Friday, December 4, 2009

Colorless Packaging

Colorless eco friendly packaging has been proposed by Ryan Harc, member of the Behance Network. The idea is that by not spraying color onto the can, we would be reducing air and water pollution. Rather than painting the can, the logo would simply pop out of the can in a convex manner. This process would also reduce energy and effort in the recycling process. When cans arrive at the recycling plant, they must be stripped of their toxic color which takes a lot of energy that could be saved by going colorless.

This is a really cool idea but I'm not sure the huge manufacturers would go for something like this. Coca-Cola really relies on its being red to be identified. When I see a red can, the first thing I think is Coca-Cola. I do think that if manufacturers really just gave this a try, it could work eventually. However it would take a good amount of time for consumers to adjust to the change.

I also like that this project brings the focus off of the color and onto the actual logo design of each soda manufacturer. This would really be a nice test for those logos that rely so much on color. Logos should always work in black and white first before color is brought into the mix, so I think consumers would buy according more to the design of the logo if this proposal were to go into effect.

San Francisco Architecture

This beautiful structure was designed by architects LSarc. The residence is located on Laidley Street in San Fancisco and was completed in 2002. This home really offers everything anyone could want. From inside the home, one can see great views of the city. In contrast to the city views, the rear of the house includes a Japanese inspired garden, bringing serenity into the modern structure in the heart of San Francisco.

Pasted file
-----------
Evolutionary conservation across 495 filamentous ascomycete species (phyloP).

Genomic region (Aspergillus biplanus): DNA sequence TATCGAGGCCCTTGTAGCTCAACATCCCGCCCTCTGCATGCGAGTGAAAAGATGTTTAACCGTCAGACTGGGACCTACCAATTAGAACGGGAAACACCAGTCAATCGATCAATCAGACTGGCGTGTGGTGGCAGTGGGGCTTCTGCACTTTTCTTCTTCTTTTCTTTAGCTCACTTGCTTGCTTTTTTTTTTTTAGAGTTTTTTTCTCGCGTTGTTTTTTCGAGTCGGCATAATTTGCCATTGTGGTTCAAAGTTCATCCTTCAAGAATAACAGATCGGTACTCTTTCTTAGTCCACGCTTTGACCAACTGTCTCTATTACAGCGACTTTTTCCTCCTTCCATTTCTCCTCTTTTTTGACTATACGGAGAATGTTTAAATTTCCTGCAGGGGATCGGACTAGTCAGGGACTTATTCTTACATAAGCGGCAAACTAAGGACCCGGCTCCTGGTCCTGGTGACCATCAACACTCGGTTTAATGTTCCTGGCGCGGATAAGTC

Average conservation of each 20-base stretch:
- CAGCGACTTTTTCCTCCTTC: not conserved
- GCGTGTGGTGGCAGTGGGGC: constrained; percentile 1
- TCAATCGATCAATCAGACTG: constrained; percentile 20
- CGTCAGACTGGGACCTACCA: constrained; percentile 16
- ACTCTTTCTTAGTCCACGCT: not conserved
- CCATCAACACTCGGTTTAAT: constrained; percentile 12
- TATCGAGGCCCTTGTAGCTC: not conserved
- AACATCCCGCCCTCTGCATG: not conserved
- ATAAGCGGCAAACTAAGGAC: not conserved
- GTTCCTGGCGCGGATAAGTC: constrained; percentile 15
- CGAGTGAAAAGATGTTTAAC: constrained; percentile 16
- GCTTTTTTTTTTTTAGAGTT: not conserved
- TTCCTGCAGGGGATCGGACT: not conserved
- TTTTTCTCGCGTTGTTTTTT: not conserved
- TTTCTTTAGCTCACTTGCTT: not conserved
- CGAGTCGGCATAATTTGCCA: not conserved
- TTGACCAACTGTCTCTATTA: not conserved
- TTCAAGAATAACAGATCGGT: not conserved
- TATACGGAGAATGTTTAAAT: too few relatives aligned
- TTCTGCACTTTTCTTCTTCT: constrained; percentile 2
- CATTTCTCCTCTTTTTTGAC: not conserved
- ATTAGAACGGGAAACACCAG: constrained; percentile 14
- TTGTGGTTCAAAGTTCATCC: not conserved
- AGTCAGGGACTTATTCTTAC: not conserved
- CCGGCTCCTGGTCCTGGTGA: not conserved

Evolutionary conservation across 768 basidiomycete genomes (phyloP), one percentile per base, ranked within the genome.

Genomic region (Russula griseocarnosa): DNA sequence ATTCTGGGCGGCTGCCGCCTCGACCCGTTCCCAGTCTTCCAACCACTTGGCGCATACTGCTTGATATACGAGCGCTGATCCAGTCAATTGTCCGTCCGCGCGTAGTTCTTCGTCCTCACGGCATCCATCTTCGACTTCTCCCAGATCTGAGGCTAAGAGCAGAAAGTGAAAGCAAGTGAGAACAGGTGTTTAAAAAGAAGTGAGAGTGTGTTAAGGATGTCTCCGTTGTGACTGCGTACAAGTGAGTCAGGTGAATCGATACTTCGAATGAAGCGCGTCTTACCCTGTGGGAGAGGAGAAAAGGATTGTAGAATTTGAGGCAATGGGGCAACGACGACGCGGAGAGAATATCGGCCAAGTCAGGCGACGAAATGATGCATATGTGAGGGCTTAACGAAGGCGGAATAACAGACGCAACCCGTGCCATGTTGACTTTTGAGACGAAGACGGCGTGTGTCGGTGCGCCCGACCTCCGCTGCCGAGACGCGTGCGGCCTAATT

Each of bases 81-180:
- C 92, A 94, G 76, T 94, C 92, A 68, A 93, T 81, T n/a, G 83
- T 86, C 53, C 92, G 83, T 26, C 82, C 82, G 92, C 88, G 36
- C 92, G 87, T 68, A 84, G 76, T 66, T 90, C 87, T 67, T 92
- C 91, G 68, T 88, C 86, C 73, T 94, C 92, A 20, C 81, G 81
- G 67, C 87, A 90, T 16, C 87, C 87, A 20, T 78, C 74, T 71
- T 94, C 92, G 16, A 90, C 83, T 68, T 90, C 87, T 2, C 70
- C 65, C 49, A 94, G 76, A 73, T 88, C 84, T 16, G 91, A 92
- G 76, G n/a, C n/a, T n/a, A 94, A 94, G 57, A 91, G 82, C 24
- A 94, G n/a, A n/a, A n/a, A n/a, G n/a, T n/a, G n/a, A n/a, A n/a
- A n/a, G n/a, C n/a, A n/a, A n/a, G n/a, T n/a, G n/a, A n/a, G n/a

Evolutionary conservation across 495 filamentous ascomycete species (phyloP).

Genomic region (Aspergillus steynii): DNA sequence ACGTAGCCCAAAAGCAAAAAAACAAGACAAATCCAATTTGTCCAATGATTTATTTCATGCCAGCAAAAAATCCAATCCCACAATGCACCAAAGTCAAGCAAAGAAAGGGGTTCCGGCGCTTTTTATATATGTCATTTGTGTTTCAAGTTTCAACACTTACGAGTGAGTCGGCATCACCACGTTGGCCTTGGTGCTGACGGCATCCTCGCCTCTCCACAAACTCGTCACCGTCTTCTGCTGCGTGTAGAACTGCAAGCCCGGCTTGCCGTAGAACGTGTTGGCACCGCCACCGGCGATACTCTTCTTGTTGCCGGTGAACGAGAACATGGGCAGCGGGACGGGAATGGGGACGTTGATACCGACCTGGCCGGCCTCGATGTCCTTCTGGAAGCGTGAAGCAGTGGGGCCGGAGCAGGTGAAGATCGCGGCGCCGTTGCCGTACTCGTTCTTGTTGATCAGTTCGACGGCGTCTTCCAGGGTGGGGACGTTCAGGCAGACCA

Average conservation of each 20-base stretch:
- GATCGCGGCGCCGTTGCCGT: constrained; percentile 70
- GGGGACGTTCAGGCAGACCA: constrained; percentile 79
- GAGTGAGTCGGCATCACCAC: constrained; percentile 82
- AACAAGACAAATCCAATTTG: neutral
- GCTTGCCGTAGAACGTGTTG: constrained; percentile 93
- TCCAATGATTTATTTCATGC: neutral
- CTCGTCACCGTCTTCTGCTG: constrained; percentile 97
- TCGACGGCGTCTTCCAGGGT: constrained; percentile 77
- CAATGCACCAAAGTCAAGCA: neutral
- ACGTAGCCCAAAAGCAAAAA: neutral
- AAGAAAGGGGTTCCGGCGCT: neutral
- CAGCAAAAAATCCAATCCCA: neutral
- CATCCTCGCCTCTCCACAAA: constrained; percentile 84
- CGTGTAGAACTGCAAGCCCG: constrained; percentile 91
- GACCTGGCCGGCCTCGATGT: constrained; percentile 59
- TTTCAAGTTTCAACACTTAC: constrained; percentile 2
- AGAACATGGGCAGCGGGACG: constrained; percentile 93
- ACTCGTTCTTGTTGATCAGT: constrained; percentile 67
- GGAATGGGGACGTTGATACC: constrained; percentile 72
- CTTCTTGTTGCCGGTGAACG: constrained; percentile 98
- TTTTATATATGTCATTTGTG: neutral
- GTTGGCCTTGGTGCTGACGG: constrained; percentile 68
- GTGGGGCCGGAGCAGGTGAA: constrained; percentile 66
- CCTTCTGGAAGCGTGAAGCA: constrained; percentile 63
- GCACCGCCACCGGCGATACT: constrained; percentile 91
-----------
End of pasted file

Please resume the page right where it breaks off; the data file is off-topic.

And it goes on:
I think it is really great that while one can get great views of downtown, there is also a private deck that features a nice private hot tub area. From this deck you can look into the house and really see the beautiful interior.

As you can see in the first image, the architects really took advantage of the limited space to build on and went vertical. Doing this really utilized the space well and allowed for a beautifully designed, modern home.


This is a really cool project that was done by two Brooklyn artists and two artists from Belfast. Basically the idea was that the book would travel between the four artists for 36 weeks straight. When each artist received the book, he created a spread in response to the spread preceding it.

Every Wednesday, one artist would receive the book. The artist had five days to complete the spread. This cycle went on from June 2, 2003 to February 2, 2004. By the time the book was completed it had travelled over sixty thousand miles.

The coolest part about this project is that there was no communication between the artists aside from the actual spreads that were created. The book was exhibited in Belfast. When visiting the exhibition, guests could check out each spread in chronological order, isolated from each other as well as the physical book.

Thursday, December 3, 2009

Really Cool Portfolio Site

Oskar Krawczyk is a UX and Front-end designer and this is his portfolio site. The simplicity and subtle details found on this site are very impressive. The background is a nice paper texture with some grunge aspect to it. The grunge factor really makes the paper pop off the page. I love the nice line drawing self portrait and how it is used in part with the navigation. When you roll over the different buttons a speak bubble pops up, which adds really effective interaction.

When you navigate to Oskar's portfolio, a nice box pops up that displays slides of his work. The user can click the arrows to slide through the portfolio samples. A great feature of this portfolio is the way the slides fall into place. Rather than simply sliding into place in the display box, the images actually bounce into place, creating a visually interesting experience.

Amazing Installation Art by Ran Hwang